Tending to Our Foragers Patch through Mycoremediation
It was an unseasonably cold, damp, and dreary May day — perfect weather for the mushrooms we’d be working with during our highly anticipated mycoremediation class.
A long-time mycophile (mushroom lover), I had spent years trying to learn my way around the mushroom kingdom, a bewildering community of organisms that didn’t operate by the clean-cut rules humans so love. Many fungi had recently undergone reclassification, as mycologists (those who study mushrooms) sought to recalibrate the parameters that would differentiate one family, genus and species from another. While fungi have been around a billion years, it was only in 1969 that they were designated as a kingdom separate from plants, so our nascent knowledge base of mushrooms is very much still evolving.
As a foodie forager, I’d mainly focused on edible species, but had read about the work underway to use mushrooms’ magic powers of infiltration and decomposition to remediate toxic sites, helping remove metals, chemicals, pesticides, herbicides and other pollutants from the land and sea. Mycologist and herbalist Jared Urchek came to teach us the basics of mycoremediation and apply it in two ways: installing oyster mushrooms to help clean the stream in our forager’s patch, and re-establishing a winecap mushroom bed to clean a patch of soil from an oil slick and rusty tools that previous occupants had buried nearby.
After addressing myriad questions on mushrooms and sharing fun facts about them (like shiitakes will fruit after getting smacked around because it simulates a tree falling — an ideal time to propagate), Jared put us to work creating mushroom waddles using a local strain of oyster mushroom (Pleurotus ostreatus).
Fungi take time to glom onto their host material (aka substrate) and establish networks of mycelium, which form the actual below-the-surface “body” of the organism. These unseen networks can cover thousands of acres, winning fungi the fair prize of the world’s largest living things. Each fungus can manifest in countless actual “cap and stem” mushrooms, the fruiting bodies that serve to multiply the species through spore dispersal. Not all fungi have that cap and stem, and they have various mechanisms for releasing their spores, but that’s a subject better treated in books that have already been written than an 800-word blog.
Those mycelial networks digest and share nutrients with trees (though some fungi also kill their hosts, so there’s that), and act as living glue, holding the soil together. They filter, decompose organic matter, and, to the point of today’s exercise, can digest manmade things too.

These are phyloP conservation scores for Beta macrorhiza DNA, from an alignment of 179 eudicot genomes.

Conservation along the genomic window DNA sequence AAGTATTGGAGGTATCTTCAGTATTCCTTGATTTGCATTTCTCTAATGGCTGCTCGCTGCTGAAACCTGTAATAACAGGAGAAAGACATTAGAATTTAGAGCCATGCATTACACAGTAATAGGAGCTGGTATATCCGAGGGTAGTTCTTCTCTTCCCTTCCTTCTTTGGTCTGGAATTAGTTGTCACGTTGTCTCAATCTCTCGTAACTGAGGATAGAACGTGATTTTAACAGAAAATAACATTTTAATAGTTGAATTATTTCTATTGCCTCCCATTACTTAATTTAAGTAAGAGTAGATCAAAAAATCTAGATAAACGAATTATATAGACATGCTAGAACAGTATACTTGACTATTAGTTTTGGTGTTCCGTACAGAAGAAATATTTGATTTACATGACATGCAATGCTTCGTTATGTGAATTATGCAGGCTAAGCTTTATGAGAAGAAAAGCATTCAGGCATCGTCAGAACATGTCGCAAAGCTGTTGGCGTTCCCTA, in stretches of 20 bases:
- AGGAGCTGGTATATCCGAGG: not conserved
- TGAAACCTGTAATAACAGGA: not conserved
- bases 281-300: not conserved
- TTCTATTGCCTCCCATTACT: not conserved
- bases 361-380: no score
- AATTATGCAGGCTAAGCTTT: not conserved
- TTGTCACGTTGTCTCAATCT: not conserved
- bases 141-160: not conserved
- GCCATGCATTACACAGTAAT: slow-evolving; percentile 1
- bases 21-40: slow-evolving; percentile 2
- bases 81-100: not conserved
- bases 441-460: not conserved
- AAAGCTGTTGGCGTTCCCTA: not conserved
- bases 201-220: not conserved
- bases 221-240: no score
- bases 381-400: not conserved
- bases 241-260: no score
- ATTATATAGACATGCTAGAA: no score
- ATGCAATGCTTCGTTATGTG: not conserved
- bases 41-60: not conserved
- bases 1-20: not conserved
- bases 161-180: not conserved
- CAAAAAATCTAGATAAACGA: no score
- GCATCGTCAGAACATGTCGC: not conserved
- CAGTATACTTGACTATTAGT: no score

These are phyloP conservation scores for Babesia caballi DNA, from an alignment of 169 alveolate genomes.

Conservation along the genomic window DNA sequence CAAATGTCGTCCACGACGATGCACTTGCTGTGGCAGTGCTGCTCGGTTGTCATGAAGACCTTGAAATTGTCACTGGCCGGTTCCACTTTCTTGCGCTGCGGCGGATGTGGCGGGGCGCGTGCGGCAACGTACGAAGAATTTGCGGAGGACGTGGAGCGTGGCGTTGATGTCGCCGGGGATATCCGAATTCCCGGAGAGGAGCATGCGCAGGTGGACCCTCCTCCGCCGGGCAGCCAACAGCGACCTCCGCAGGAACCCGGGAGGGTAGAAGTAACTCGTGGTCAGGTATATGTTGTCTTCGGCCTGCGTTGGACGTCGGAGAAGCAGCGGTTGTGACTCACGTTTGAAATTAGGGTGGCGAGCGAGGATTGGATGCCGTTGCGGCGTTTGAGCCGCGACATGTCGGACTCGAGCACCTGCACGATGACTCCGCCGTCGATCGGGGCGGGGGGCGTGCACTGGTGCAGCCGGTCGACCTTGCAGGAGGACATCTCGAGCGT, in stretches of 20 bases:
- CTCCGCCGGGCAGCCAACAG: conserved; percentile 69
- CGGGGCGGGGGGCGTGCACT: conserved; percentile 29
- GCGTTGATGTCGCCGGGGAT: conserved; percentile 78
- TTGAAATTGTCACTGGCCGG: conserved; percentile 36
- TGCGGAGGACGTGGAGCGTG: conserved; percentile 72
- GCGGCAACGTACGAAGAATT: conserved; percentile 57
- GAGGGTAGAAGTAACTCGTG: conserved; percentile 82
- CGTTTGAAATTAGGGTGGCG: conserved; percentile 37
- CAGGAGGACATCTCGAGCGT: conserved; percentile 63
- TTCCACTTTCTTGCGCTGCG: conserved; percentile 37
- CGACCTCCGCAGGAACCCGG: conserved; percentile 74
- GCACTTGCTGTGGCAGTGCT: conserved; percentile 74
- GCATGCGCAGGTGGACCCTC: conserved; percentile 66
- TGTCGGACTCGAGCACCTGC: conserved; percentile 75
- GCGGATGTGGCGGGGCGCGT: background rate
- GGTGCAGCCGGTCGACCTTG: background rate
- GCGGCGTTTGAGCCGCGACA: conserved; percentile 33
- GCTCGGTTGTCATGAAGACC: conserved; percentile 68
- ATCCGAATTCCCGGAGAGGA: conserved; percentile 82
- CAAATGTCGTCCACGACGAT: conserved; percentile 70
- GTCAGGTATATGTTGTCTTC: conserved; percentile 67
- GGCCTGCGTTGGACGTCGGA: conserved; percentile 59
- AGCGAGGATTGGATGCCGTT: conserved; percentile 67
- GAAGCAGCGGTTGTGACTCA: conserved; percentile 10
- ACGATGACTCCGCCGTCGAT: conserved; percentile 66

So, to our process: grind and pasteurize straw to kill any competing microorganisms and make it easier for the fungus to digest, then break up and mix in spawn pre-seeded with oysters, which we packed into plastic bags the size of a small toddler. Those new waddles would take time for the mycelium to populate, so we instead installed ready-to-go waddles Jared had prepped for us. We popped the straw-and-mycelium cylinders out of their plastic cocoons and burrito-ed them into old burlap coffee bags, plopping into the stream and secured with a few sticks and rocks.
In putting our mushroom burritos in the creek, Jared explained, we were deploying the permaculture concept of stacking functions: nature’s built-in ability to multitask. The oyster mushroom waddles could break down harmful compounds like the long-chain polymers in plastic, gobble up extra nitrogen from runoff, and send mushroom spores into the atmosphere, while the berms’ physical structures would help oxygenate, reduce sediment and filter water in the creek. Technically, food would also be produced, but given the mushroom’s tendency to hyperaccumulate metals in its fruiting bodies, didn’t seem like a clean food choice.
Meanwhile, there was a wine cap mushroom bed to be fed. This was a project of the Fox Haven Foragers class of 2020, and we could see from the decaying caps of the winecaps (Stropharia rugosoannulata aka garden giants, as their wine-colored caps can be as big as pizzas) that their labors had been fruitful. We infused the old bed with new mycelium, using the lasagna method of layering straw and woodchips and mixing in hungry chunks of young winecap spawn that, if all went well, would start to coat the straw and woodchips with its white tendrils of mycelium by the time we returned in June.
Jared shared with us a failed spawn project too, which had a slightly “off” odor compared to the happy spawn, which, depending on the nose, smelled like anise or almonds. It was a reminder that no matter how much you knew, there were always greater, uncontrollable forces at work. We would see next month whether our cooperative experiment with nature would take hold, but if nothing else we all learned much in the process.
Written by April Thompson, @prillytee on Instagram
April Thompson is a Washington, DC based writer, gardener, foodie and forager. Working as a freelance writer for more than 20 years, April has covered food, travel, sustainability, gardening, foraging and other subjects for dozens of publications, including her ongoing column in Natural Awakenings magazine. She has taught workshops on wild edible plants, fighting food waste and related topics for Knowledge Commons DC, Rooting DC and other organizations. She is a founding member of the Bruce Monroe Community Garden, a member of the Mycological Association of Washington, and an alum of the UDC Master Gardener program. She currently serves as Director of Marketing and Sales for Bloom, a recycled biosolids fertilizer developed by DC Water.